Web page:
The right-wing South Korean administration of President Lee Myung-bak, which took power in 2008, has stepped up use of the National Security Law to attack freedom of speech. The law, which makes it illegal to praise, sympathize or cooperate with the Democratic People’s Republic of Korea, has been used by authorities to interrogate more than 150 people and prosecute 60 in 2010. In 2007, 39 people were questioned and 36 charged.
In a further sign of eroding civil liberties, earlier in December a government agency established a team to monitor Facebook and Twitter and smartphone apps to catch citizens who express “illegal” opinions.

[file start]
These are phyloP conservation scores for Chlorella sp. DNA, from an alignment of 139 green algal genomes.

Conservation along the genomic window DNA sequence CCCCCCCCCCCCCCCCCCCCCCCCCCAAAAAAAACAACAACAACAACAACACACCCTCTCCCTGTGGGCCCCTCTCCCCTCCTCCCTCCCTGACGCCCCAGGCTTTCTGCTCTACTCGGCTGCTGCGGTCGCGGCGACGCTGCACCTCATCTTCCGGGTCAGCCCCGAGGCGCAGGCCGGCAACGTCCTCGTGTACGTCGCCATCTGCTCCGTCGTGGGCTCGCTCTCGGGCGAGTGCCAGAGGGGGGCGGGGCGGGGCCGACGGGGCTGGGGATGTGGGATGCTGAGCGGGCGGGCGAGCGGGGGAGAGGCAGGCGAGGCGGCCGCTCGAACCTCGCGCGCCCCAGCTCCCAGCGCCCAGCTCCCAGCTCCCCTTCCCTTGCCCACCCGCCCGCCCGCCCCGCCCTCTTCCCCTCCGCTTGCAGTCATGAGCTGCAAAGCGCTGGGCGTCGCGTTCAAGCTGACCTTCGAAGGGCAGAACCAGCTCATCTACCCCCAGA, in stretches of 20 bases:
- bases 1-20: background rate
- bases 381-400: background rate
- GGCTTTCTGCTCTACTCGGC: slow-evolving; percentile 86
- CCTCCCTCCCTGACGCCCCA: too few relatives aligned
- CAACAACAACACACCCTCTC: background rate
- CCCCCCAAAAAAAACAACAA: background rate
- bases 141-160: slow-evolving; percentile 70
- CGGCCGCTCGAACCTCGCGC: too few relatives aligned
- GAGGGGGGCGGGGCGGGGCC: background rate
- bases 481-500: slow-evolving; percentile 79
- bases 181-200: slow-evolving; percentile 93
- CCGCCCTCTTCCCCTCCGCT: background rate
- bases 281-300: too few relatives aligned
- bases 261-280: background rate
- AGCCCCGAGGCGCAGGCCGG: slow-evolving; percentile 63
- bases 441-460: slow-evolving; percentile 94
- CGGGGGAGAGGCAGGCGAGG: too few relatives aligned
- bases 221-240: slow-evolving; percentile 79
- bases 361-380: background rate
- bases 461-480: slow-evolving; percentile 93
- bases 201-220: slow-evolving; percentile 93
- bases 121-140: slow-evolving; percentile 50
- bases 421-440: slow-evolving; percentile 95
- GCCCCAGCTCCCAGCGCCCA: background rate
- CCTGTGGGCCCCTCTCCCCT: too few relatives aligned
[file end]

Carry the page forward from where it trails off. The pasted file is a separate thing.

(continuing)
One activist, Kim Seung-kyu, was convicted after reposting articles, songs and other publicly available material on his blog in an effort to give a more objective view of North Korea. He received a suspended sentence, which he is appealing. Kim described the National Security Law as a government push “to suffocate the people.” Find more news, commentary and opinion at http://www.liberationnews.org
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